Are you robbing your team of the chance to self-organize by being “helpful”?
Even with the best intentions, you may be.
Take my wife Erin for example… She’s fantastic. We met in San Francisco while she was finishing her PhD in molecular biology (read: she’s smarter than me), and she’s an amazing mom to our two-year-old.
“Hey Erin… I can’t remember… What temperature should I wash this shirt in? I don’t want to mess it up.”
Having answered this question before, Erin rolls her eyes a bit, and says “Just give it to me… I’ll take care of it for you.”
With one simple question I no longer have to do my laundry.
Welcome to the wonderful world of learned helplessness!!
Am I an adult? Yes. (Allegedly)
Am I able to do my own laundry? Yes. (Well, once I made a load of whites pink due to a red sock. But YES!)
Do I have to do laundry? NO! I’ve mastered the “one simple question” trick! Ask it, and my laundry gets done for me. Not only do I NOT have to do my laundry, I don’t have to take responsibility for accidentally turning white loads pink. It’s a win-win (for me-and-me!).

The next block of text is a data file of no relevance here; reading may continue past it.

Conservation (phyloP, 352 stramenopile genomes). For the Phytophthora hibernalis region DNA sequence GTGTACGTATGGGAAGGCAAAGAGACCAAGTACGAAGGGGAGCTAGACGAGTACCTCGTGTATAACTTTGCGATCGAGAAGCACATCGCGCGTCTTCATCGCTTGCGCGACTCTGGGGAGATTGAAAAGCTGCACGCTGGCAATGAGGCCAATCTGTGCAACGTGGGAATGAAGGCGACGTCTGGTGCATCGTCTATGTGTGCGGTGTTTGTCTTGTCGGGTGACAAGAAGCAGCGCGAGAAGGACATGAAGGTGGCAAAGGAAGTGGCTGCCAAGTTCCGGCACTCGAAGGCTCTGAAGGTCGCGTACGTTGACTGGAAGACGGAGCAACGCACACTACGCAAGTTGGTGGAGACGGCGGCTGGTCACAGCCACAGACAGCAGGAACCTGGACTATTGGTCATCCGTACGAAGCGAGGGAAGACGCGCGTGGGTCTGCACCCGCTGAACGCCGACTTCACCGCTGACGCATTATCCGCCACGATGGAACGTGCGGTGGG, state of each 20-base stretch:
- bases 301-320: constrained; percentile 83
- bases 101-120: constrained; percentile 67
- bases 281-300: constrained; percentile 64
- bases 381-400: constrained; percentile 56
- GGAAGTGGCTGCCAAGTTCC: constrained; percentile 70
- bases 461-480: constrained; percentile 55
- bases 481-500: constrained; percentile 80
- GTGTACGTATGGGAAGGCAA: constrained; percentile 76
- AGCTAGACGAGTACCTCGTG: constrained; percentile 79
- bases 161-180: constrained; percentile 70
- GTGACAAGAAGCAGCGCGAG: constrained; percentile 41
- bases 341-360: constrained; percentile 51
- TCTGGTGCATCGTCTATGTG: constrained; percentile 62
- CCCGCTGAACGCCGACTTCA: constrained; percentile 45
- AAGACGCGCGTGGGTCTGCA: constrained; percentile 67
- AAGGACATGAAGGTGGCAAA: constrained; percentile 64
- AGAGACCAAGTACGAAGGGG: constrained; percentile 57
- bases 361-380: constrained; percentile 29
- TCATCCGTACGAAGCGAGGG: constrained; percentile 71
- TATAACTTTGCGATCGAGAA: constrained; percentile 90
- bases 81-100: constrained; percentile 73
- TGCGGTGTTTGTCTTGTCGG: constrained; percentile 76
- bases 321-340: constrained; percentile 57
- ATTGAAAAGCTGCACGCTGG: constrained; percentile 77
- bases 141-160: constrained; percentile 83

At work, this learned helplessness often shows up as a “demotivated” person or team. I’d suggest that most of the time that person isn’t demotivated, they just know if they shrug their shoulders and wait, someone will jump in to fill the void.
If you’re like me, you want your team to be successful and happy so sometimes you jump in to “do their laundry” instead of letting them self-organize to get it done themselves. Maybe you're asking “who’d like to go next” during the daily scrum, or saying “I’ll go talk with the other team about us needing their help next week.”
Inquiring minds want to know: how do you help your team break this pattern of learned helplessness? Can teams really be expected to do their own laundry?
I suggest an experiment: After your next daily scrum, read this article to your team. Explain that you’d like to stop jumping in when you’re not actually needed, and ask them to help you be a better scrum master or coach by saying the following phrase when they feel like you're “helping”:
“Please don't do my laundry.”
I also recommend you ask them if you may utter the following phrase if it seems like they are abdicating their responsibility:
“I don't want to do your laundry.”
If these phrases seem too silly to you or your team, pick your own. Or better yet, keep them as-is and just blame them on me.
Whatever phrase you use, help each other stay accountable for creating an environment in which self-organization can occur.
(By the way, I just had my wife proofread this post, and she informed me she doesn't want to wash my shirts for the certified scrum master course I'm teaching tomorrow. Thanks everyone. Thanks.)
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